faded $ heralds. The thing that struck me, and created a lasting
memory was how they incorporated the dollar sign into the spelling
of a word....
I maintain that some cars were still around in well worn dollar
sign markings in 1964 and later.
Regards, Phil Buchwald


Tim O'Connor
 

Dennis

I hadn't heard of "block I/II" before, but for me the spotting
feature is the change from SOO LINE located close to the doors
to the later style where it was moved away from the doors. Does
that correspond to the block I/II styles?

Tim O'Connor


Dennis Storzek wrote

Anything is possible, I suppose, but I tend to agree with Tim. The "$"
herald with the black background was used on new steel cars built before
and during WWII, even as the black background disappeared from cars the
road was repainting in its own shops as an austerity move. When the Soo
started assembling their own boxcars in 1948, these were built with car
color backgrounds in the heralds, but I have never seen any evidence that
any earlier steel cars were repainted such; the period of usage was too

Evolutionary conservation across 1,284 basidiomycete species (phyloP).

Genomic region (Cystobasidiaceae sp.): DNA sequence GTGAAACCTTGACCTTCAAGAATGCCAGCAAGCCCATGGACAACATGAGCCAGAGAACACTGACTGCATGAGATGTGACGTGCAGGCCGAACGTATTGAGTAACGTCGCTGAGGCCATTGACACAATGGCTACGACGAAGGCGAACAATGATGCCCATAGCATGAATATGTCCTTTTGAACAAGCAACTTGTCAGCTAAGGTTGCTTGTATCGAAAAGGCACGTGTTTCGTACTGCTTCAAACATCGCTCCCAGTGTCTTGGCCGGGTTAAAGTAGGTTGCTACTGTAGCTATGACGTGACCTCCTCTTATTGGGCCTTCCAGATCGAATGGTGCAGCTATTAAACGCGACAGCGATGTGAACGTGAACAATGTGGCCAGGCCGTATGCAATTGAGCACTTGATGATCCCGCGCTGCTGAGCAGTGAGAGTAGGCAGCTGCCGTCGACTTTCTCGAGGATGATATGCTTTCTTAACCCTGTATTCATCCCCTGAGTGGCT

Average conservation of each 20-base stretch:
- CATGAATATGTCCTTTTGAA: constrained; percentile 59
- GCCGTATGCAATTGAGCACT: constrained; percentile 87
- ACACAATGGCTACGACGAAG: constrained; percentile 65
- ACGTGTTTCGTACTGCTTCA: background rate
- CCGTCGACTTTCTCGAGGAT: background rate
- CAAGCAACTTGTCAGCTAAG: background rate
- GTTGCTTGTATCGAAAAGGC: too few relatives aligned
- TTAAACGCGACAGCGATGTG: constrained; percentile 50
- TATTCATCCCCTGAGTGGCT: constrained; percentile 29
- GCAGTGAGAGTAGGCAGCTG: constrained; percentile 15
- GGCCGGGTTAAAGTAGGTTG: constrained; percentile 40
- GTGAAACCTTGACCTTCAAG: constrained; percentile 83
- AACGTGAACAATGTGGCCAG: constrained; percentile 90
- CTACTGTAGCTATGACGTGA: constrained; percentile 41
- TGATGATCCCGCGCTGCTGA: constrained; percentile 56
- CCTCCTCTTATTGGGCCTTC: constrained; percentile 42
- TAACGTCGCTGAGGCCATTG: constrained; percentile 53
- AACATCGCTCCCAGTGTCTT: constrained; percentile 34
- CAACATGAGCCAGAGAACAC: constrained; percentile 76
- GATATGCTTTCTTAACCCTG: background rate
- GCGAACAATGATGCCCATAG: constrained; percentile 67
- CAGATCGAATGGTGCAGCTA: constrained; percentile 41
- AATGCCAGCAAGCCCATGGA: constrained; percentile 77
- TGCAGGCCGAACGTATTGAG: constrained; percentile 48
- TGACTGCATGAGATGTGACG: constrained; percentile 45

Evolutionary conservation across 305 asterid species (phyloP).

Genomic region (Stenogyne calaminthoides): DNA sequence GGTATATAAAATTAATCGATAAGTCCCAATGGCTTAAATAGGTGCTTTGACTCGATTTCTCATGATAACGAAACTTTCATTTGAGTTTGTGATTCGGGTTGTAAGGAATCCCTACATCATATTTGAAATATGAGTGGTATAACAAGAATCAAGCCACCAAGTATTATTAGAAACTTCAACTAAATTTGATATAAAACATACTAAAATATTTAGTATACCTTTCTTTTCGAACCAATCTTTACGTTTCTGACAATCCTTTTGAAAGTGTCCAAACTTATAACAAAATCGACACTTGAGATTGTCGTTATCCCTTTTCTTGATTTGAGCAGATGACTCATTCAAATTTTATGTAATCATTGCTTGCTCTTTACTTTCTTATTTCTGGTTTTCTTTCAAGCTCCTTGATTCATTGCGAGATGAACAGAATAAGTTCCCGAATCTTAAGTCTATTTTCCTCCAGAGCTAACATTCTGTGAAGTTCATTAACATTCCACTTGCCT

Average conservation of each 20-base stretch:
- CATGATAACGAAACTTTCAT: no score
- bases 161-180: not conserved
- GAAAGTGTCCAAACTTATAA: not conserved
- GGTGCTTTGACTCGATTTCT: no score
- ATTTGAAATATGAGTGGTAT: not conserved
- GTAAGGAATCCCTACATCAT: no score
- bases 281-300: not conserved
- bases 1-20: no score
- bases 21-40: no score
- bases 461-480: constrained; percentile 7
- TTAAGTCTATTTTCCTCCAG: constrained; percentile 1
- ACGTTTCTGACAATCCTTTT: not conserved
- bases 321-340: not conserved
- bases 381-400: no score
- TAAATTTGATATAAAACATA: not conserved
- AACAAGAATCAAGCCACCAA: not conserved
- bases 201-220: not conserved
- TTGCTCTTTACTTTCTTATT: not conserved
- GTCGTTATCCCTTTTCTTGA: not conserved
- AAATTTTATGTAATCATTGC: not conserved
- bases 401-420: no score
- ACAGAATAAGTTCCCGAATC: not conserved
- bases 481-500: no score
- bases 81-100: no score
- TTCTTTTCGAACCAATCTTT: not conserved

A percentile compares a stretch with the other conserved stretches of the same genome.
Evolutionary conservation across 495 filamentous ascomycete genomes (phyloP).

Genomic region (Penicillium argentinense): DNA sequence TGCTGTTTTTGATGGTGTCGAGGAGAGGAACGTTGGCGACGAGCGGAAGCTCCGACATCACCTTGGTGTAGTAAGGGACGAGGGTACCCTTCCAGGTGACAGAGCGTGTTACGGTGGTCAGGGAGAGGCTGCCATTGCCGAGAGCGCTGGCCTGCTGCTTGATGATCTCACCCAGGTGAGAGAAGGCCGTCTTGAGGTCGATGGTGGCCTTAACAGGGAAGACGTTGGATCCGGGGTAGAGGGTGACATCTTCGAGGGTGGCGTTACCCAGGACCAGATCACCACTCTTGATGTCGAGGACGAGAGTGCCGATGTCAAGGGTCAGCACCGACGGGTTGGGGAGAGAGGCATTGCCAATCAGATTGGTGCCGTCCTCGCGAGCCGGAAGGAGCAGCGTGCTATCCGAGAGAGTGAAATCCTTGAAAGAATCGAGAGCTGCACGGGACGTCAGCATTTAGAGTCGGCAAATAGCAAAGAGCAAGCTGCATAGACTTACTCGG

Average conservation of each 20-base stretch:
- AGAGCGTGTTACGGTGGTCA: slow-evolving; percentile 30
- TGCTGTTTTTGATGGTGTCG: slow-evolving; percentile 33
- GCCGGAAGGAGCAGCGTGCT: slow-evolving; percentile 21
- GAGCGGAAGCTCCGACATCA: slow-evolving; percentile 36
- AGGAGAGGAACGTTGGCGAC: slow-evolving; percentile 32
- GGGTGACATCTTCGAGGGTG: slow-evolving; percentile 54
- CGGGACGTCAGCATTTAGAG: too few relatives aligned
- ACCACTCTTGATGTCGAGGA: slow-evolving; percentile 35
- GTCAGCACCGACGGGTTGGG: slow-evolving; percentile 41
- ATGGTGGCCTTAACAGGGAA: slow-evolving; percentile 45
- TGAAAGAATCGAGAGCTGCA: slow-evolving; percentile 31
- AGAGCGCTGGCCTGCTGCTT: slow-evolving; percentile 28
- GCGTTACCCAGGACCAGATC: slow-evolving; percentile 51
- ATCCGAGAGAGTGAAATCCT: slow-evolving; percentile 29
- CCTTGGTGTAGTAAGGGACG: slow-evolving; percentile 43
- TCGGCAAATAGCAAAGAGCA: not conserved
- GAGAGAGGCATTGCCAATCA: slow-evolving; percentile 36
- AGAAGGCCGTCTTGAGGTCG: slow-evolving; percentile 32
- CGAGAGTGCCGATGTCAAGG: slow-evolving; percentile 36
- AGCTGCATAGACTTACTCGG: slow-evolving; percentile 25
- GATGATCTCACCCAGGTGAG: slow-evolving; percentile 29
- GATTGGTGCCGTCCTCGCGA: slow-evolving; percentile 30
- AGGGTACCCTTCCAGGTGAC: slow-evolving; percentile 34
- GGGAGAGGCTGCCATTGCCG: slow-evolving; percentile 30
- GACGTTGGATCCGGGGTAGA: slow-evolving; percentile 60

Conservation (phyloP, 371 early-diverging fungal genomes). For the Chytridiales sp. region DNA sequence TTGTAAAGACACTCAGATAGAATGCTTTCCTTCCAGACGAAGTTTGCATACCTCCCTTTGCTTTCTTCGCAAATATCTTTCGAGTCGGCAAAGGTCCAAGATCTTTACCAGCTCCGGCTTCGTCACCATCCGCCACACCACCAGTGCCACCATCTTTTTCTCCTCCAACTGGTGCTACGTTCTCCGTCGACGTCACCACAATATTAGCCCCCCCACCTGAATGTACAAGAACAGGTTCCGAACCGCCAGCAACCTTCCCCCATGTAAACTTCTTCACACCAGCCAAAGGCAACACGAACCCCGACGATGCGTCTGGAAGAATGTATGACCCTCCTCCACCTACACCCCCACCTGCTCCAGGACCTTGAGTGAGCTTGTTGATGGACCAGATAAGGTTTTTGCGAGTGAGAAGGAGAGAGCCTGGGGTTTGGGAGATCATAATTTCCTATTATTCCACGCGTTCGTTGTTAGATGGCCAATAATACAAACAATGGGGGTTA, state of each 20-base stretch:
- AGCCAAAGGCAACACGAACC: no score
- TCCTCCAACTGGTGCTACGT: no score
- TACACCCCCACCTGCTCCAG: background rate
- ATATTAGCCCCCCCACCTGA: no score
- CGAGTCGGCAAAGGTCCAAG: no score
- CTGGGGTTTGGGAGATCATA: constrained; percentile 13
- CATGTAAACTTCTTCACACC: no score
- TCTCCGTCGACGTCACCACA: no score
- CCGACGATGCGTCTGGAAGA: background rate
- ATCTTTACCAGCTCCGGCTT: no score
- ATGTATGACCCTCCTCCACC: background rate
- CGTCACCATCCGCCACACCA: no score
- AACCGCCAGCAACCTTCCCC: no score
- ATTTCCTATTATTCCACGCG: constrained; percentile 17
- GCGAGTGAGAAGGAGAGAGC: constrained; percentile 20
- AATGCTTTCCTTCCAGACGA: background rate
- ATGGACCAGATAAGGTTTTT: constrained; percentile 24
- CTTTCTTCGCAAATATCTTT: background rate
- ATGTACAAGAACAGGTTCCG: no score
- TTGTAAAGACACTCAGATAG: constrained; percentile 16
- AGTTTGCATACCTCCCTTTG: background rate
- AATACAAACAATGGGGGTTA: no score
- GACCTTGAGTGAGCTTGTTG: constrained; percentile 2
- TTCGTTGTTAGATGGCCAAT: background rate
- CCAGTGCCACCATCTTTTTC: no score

short, and the older cars were still too new to need repainting. The
original 4' high "boxcar block" lettering was introduced midway through the
1951 production run, and became standard for all steel boxcars at that
time. Lots of cars were repainted in this scheme, and the next, "boxcar
block II" which changed the shape of the S. The Venus Bold lettering was
developed shortly after the Soo, WC, and DSS&A merged in 1961, but not very
many 40' boxcars were ever repainted into this scheme.


Dennis Storzek
 

Dennis, can you provide some photos (or links to them) that would clarify the
difference between
"Boxcar Block," "Boxcar block II," and the Venus Bold versions?

I'm fairly sure I have the last firmly in mind, but I would like to be more
sure
about the first
two.

Thanks

SGL